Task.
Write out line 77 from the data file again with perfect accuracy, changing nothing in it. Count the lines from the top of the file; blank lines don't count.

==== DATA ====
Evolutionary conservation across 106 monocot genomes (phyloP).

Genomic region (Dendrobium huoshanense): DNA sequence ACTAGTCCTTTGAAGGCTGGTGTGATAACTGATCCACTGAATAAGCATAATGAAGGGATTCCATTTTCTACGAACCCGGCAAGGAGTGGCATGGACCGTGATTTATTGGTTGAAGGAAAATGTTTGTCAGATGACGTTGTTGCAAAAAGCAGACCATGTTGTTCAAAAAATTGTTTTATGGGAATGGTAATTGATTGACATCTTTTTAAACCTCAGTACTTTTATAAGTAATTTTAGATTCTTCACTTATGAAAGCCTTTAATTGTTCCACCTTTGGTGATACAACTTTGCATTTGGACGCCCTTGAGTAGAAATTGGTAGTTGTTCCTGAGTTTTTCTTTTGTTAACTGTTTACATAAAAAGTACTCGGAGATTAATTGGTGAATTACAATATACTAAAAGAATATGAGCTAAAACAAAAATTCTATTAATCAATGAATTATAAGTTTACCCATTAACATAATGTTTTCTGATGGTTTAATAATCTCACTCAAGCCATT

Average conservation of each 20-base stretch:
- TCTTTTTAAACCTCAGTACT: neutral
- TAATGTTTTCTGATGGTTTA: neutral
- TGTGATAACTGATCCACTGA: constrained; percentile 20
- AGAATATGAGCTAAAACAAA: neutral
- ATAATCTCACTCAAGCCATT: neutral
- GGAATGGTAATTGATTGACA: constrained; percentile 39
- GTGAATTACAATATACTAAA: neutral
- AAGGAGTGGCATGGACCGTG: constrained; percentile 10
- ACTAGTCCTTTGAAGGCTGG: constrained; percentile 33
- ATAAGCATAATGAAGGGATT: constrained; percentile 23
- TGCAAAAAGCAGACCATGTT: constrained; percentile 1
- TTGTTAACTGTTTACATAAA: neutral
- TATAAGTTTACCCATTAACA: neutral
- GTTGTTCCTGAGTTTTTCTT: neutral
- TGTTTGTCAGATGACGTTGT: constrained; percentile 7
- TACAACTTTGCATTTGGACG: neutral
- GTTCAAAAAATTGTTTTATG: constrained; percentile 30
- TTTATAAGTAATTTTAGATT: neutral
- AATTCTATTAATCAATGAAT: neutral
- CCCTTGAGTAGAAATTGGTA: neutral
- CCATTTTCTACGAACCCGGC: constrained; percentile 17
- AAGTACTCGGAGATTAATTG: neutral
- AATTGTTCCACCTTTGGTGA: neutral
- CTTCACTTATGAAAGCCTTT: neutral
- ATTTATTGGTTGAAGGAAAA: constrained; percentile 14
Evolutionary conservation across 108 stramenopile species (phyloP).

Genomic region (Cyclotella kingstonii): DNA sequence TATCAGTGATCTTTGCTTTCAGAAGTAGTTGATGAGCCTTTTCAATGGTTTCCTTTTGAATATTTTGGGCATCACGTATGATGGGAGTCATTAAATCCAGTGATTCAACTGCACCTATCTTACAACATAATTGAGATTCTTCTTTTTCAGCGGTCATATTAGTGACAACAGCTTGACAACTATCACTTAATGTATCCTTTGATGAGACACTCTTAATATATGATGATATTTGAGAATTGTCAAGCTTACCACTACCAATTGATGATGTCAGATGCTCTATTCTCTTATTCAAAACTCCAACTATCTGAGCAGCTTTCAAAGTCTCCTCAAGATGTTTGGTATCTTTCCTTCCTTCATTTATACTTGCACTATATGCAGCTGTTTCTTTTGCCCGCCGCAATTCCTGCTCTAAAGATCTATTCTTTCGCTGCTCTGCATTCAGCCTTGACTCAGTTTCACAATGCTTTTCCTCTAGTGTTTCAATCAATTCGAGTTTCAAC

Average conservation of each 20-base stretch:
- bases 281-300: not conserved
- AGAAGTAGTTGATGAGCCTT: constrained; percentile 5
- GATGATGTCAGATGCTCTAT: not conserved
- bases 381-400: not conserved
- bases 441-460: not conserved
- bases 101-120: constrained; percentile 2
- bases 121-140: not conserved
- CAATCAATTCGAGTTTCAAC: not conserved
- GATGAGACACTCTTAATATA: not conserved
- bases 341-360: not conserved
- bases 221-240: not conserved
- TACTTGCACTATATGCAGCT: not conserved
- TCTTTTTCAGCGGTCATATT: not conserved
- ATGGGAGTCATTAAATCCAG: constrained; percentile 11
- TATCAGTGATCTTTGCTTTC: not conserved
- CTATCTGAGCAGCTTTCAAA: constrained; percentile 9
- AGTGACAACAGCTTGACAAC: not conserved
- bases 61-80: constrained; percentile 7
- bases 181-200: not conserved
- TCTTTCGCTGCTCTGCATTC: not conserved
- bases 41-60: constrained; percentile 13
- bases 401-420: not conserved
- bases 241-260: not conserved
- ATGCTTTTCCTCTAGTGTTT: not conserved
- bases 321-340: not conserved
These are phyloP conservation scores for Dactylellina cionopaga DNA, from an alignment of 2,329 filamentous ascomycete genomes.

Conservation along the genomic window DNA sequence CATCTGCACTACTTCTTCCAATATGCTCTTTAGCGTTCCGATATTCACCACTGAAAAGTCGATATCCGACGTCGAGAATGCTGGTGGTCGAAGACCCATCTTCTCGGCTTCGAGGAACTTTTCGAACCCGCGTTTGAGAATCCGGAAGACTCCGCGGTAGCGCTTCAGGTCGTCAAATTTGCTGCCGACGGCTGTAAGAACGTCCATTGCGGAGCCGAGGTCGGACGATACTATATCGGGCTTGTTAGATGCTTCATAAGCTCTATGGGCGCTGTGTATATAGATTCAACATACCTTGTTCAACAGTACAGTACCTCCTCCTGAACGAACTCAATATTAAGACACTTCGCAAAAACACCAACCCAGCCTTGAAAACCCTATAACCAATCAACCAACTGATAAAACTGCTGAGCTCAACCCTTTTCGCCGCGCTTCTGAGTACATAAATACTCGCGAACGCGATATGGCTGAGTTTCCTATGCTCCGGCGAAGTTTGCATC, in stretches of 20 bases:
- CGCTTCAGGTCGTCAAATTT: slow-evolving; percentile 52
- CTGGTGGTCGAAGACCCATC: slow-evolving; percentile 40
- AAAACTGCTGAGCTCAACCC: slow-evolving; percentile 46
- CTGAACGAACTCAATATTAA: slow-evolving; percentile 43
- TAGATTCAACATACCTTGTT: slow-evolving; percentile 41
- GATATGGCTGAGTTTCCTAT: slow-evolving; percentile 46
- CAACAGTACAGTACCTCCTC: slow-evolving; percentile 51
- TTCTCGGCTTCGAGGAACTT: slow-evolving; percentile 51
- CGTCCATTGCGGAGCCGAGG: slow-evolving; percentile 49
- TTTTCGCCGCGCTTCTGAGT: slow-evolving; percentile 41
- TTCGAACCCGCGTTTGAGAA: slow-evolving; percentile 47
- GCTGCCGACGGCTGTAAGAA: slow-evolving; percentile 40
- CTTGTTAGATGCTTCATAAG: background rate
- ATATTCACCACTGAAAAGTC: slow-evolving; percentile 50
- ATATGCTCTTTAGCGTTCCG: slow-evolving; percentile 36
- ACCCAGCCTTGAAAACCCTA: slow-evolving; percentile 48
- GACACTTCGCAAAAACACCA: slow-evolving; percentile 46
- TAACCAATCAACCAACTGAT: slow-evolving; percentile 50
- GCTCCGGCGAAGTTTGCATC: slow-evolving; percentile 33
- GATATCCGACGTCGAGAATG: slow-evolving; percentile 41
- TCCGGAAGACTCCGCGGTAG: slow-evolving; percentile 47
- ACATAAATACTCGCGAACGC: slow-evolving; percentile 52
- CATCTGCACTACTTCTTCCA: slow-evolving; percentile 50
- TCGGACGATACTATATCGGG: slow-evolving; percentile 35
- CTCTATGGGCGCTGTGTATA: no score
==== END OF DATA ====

- GCTCCGGCGAAGTTTGCATC: slow-evolving; percentile 33